Buying a triple-A game is now a slow drip-feed of your cash into publisher coffers. Brenna worries there may be greater concerns than anti-consumer fleecing.
Consumer disenchantment with the industry may not be the problem here, though – just the symptom of something far worse.
I don’t know how to feel about microtransaction DLC. I think the Hello Kitty and bacon guns in Black Ops 2 are great – a harmless bit of fun with a definite “take it or leave it” vibe. I’m grossed out by Gears of War: Judgment’s double XP, particularly in light of Kotaku‘s argument that multiplayer progression brainwashes us into spending. I have mixed feelings about Mass Effect 3’s booster packs, which can be earned or purchased, and are entirely randomised.
Mainly, my issue is that I don’t particularly enjoy parting with money. Who does? Microtransaction DLC – like heftier DLC expansions, online passes, premium services like Call of Duty Elite and Season passes – is designed, explicitly, to provide an alternate revenue stream on top of what the publisher, developer and retailer will earn from your purchase of a game.
Jim Sterling is one of just a number of vocal opponents to what is, essentially, a way to try and convince you to part with cash above and beyond the core game’s cover price, something that rarely occurred in previous generations. The argument “the games industry is an industry”, as expressed by Gears of War creator Cliff Bleszinski and many others, doesn’t hold water with Jim, and really, it often feels a bit slimy to me, too. End users paying more and more for what, as the console generation wears on, feels like less and less, because investors want to line their pockets? It may be the way of the world, but it’s not consumer-friendly, and increasing awareness of wealth disparity (“the 1%”) just shows this discomfort is growing. Consumer disenchantment with the industry may not be the problem here, though – just the symptom of something far worse.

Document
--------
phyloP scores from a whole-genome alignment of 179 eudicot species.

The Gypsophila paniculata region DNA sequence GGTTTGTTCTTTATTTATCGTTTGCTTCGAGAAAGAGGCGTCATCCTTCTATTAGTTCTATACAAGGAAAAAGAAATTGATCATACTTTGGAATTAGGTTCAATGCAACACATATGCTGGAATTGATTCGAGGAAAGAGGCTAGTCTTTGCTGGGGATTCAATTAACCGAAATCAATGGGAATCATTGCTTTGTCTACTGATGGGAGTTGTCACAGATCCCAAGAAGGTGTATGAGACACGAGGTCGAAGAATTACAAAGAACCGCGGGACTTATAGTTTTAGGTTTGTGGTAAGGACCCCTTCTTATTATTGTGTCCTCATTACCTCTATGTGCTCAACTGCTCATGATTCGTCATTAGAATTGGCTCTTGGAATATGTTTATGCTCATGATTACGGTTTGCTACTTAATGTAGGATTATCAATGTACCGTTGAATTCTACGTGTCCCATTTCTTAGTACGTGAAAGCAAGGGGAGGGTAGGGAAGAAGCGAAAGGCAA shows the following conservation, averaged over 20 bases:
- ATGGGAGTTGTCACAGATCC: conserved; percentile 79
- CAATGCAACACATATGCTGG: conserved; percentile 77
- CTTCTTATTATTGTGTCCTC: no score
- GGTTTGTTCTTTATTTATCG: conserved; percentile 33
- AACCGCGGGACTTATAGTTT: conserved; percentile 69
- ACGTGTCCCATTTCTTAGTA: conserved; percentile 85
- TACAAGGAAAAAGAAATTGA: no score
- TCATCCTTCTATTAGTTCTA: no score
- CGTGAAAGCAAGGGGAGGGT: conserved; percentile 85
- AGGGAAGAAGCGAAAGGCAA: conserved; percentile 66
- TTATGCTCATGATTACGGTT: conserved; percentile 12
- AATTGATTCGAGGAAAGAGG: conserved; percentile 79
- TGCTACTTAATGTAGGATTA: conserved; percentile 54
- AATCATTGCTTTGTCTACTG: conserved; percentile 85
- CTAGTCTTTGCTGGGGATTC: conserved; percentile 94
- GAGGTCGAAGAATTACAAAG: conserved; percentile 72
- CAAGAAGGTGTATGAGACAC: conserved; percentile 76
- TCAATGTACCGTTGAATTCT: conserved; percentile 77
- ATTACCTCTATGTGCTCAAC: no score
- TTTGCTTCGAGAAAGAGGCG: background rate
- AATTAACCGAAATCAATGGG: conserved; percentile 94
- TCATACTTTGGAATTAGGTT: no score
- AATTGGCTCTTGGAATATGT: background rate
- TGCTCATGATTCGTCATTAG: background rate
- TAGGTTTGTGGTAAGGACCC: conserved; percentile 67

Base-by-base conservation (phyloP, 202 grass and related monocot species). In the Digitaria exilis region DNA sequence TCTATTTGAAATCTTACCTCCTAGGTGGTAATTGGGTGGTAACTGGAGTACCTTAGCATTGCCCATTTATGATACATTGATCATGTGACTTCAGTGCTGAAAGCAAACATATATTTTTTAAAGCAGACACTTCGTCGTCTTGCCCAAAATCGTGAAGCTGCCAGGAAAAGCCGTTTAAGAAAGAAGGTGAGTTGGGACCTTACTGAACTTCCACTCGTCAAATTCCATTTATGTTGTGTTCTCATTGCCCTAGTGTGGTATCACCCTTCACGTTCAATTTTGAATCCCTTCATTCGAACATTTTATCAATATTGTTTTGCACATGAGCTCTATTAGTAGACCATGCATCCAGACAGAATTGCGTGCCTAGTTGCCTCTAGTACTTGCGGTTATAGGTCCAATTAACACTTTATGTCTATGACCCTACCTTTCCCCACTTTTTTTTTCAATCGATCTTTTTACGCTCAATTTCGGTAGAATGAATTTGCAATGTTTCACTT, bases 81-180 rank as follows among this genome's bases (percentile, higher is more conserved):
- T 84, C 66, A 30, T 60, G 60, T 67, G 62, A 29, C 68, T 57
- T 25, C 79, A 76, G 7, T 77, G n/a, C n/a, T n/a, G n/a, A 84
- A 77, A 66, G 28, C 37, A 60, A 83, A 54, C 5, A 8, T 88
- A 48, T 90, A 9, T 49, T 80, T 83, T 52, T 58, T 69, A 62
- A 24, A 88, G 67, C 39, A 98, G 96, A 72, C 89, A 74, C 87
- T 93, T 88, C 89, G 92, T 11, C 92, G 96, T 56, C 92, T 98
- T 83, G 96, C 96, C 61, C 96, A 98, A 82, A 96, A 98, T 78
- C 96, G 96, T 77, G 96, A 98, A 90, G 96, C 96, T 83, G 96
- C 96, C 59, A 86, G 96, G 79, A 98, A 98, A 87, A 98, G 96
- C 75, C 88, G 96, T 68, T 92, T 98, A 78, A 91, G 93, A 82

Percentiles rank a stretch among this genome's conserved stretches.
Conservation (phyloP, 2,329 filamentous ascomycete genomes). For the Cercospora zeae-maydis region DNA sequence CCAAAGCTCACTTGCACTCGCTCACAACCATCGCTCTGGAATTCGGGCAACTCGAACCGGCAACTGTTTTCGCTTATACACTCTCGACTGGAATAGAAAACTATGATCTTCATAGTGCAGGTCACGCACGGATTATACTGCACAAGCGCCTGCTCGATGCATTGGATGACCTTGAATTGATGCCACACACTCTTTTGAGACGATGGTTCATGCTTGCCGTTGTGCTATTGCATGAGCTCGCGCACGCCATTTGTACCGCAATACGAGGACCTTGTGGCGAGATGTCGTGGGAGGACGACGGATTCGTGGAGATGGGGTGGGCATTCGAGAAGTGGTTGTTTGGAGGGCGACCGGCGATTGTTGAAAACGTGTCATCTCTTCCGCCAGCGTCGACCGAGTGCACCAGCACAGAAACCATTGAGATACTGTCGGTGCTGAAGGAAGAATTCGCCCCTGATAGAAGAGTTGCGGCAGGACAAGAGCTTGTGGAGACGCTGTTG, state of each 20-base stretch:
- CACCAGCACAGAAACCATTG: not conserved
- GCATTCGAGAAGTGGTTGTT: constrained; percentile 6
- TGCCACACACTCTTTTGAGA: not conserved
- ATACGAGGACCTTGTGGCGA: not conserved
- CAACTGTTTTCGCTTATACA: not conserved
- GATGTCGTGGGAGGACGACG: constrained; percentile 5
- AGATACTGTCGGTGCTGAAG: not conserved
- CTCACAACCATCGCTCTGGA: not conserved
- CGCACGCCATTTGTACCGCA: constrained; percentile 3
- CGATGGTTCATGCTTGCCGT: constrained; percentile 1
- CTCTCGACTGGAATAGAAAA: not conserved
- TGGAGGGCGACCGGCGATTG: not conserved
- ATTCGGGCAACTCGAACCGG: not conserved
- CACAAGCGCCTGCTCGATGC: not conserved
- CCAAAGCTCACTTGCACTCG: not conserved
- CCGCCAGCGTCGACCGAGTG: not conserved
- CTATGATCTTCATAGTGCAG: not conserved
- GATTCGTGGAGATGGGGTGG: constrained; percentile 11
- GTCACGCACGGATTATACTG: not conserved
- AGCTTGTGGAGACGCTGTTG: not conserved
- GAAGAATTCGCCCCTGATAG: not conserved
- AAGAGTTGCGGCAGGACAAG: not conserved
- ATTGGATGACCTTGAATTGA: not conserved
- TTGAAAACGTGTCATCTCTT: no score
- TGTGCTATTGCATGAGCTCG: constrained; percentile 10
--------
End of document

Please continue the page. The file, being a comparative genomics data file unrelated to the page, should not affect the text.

Let’s look at EA, everyone’s favourite whipping boy these past few years. Microtransactions on everything (or not). A constant barrage of DLC including shortcuts through grinding for single-player games. Games as service. “Look at these corporate scumbags, bleeding money from the proletariat,” you sneer. “Minting it fist over stinking fist.”
Only they’re not. EA hasn’t made a significant profit for investors in years. It’s pouring all its money into R&D and frantically exploring mobile, social and alternate revenue streams like everybody else. It’s afloat, and it’s making some great games that sell strongly (and others that aren’t and don’t, of course). But investors, the people who ultimately pay for development by gambling on a return, aren’t getting enough back. They just ousted their CEO for that very reason.
The problem is, traditional triple-A development is ridiculously expensive and its consumer base – hardcore gamers – isn’t growing as fast as costs are climbing. A solid game might sell 3-4 million copies. That sounds like a lot, but how much did it cost to make? That’s a difficult question to answer, but conservative estimates come in at well over $10 million. When you factor in all the costs you forget about when you’re screeching in rage at your $60 RPP (oh, Americans, the Australian editor sighed, handing over $110 for the latest Call of Duty) you’re not looking at a huge return – about 30% to the publisher. A 2011 Eurogamer article estimated that the cost of games development had increased five or ten times while sticker prices remained static, and with next-generation costs likely to increase (despite the wishful thinking of launch developers) that’s only going to cut deeper and deeper.